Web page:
Teenagers who attend Christian schools shouldn’t think they are hiding from the world in a “holy huddle,” said principal Ted Harris at Tuesday morning’s chapel. Mr. Harris said teachers from Smithville Christian High School joined their colleagues from across the province last week at a two-day professional development conference, at which they were challenged to make their teaching relevant by “engaging culture.”
That means instead of thinking that we are retreating from the world, we must be equipped to be part of it, he said. “How do we train our young people to create culture, to cultivate culture,” said Mr. Harris, “to make things around us better.”
That’s why Smithville Christian was pleased to host West Lincoln Mayor Doug Joyner at chapel this week, to speak about the role that local government plays in our daily lives – from the clean water that comes out of our taps to the roads that we drive on.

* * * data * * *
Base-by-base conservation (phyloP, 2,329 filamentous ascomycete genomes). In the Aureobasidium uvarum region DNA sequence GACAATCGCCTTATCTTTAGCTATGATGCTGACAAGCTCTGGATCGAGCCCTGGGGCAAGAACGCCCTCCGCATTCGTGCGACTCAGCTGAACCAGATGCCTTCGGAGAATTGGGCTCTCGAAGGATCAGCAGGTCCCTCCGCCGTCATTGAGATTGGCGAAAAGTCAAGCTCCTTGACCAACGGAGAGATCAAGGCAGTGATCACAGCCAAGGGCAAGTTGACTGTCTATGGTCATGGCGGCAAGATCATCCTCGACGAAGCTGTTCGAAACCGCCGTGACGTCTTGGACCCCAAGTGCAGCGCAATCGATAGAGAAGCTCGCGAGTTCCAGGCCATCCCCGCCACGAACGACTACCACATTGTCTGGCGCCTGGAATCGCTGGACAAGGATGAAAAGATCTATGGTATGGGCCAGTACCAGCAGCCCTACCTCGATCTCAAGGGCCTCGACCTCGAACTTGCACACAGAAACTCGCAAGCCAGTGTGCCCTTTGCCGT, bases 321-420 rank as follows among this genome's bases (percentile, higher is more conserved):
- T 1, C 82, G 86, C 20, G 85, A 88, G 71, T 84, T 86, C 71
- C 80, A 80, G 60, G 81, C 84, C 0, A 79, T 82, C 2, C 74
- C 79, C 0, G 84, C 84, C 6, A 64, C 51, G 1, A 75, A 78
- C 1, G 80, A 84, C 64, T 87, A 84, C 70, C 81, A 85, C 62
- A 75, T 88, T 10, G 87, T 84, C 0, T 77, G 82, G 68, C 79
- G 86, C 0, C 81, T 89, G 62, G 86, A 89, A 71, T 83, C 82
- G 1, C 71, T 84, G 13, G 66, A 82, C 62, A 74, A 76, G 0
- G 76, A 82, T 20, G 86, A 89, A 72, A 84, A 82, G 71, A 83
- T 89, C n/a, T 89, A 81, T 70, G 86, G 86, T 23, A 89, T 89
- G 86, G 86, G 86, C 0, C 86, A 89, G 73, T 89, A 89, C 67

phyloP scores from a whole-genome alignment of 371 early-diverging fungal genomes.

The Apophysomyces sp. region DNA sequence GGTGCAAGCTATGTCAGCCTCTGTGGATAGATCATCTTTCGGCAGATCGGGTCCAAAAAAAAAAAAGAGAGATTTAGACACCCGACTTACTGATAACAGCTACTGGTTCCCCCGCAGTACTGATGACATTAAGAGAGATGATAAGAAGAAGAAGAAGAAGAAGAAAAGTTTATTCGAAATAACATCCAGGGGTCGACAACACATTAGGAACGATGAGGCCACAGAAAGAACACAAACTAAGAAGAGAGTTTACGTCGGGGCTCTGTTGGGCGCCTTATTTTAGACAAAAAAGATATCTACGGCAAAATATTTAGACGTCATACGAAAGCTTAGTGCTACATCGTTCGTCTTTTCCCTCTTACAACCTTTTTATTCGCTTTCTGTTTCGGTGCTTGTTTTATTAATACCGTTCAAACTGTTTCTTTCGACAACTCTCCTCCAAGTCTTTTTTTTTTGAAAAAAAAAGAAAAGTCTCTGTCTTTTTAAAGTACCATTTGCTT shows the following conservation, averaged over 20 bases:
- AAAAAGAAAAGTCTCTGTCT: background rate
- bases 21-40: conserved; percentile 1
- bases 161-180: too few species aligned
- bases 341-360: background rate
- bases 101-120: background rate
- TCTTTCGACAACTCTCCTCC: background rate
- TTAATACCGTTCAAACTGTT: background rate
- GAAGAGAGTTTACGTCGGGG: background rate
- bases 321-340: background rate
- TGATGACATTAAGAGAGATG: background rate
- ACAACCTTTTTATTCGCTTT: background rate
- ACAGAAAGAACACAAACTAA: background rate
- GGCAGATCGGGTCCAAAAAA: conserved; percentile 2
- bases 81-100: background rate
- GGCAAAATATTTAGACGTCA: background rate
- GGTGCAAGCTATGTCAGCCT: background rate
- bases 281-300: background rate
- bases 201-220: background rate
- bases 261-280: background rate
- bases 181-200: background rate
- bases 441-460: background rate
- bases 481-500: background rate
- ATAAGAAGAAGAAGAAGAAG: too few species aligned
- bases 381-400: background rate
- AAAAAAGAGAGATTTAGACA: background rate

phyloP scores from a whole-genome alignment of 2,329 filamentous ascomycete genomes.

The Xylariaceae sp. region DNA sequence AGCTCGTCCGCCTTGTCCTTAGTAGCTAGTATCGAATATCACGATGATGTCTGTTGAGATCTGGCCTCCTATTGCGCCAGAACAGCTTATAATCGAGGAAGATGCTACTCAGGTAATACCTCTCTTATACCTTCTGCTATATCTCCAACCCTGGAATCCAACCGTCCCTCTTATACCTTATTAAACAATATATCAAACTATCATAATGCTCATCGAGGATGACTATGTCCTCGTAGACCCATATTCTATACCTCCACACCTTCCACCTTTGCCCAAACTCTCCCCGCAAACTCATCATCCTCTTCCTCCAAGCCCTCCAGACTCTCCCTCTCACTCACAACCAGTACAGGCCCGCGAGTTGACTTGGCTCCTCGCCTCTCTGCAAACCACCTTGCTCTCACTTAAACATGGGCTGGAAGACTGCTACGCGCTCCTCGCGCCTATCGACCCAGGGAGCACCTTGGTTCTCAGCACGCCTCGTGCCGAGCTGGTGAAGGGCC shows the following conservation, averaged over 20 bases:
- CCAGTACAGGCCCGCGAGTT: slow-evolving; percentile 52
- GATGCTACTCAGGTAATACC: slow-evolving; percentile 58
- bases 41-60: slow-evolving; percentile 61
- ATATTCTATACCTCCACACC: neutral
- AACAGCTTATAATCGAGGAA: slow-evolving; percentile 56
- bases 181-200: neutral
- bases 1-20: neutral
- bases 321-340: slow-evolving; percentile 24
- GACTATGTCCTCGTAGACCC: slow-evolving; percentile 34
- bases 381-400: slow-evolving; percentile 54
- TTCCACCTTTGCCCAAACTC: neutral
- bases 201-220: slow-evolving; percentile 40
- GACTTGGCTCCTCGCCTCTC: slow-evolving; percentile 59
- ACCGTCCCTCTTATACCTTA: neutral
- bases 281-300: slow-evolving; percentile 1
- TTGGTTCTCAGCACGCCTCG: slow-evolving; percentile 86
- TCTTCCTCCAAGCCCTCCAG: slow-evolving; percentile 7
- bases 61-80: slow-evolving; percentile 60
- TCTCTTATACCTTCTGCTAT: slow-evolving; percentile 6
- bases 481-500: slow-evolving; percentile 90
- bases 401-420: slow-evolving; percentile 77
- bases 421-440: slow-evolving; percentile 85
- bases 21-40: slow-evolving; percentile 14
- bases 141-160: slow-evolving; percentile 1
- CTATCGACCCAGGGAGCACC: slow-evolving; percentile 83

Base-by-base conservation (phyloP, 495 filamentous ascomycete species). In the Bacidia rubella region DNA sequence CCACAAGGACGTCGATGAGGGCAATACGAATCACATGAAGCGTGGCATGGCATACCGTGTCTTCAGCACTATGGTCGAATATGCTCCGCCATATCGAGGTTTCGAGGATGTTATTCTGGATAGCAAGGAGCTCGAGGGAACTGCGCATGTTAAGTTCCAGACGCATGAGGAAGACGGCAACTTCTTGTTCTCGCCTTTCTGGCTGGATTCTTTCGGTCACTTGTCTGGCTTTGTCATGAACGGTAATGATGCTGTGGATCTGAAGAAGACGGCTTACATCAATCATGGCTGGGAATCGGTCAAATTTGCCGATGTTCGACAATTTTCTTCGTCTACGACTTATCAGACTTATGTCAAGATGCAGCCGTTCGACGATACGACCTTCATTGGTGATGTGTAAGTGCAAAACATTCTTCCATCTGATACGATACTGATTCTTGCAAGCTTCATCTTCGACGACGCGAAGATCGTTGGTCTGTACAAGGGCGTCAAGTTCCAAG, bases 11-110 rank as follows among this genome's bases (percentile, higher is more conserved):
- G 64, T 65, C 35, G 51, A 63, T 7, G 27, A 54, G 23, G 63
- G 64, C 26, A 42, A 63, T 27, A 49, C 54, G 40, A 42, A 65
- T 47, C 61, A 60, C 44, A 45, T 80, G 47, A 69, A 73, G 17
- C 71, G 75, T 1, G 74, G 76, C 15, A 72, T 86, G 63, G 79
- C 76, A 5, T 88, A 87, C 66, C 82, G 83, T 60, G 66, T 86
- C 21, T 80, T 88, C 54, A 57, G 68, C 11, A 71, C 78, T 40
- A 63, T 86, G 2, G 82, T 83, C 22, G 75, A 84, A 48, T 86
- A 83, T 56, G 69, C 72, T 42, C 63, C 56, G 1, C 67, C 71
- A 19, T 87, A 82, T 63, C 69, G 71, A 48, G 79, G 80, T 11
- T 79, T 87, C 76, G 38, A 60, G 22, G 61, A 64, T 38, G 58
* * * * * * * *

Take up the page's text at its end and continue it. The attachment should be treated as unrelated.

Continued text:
Mayor Joyner described the two tiers of municipal government in Niagara, and acknowledged that the 17 cents out of every property tax dollar goes to public schools. “So your parents are paying taxes that go to the public schools and the Catholic schools, they don’t go here,” he said.
Mayor Joyner also quizzed students on their knowledge of government issues and politicians, and thanked Smithville Christian students for being involved in their community. He said the Township of West Lincoln was successful in applying for a healthy communities grant because Smithville Christian was willing to partner with the Township.
“I applaud you, all of you for getting involved to move this (healthy communities initiative) forward, because you are getting involved,” said. “You are making a difference. What you are doing in the community is very good, so keep it coming.”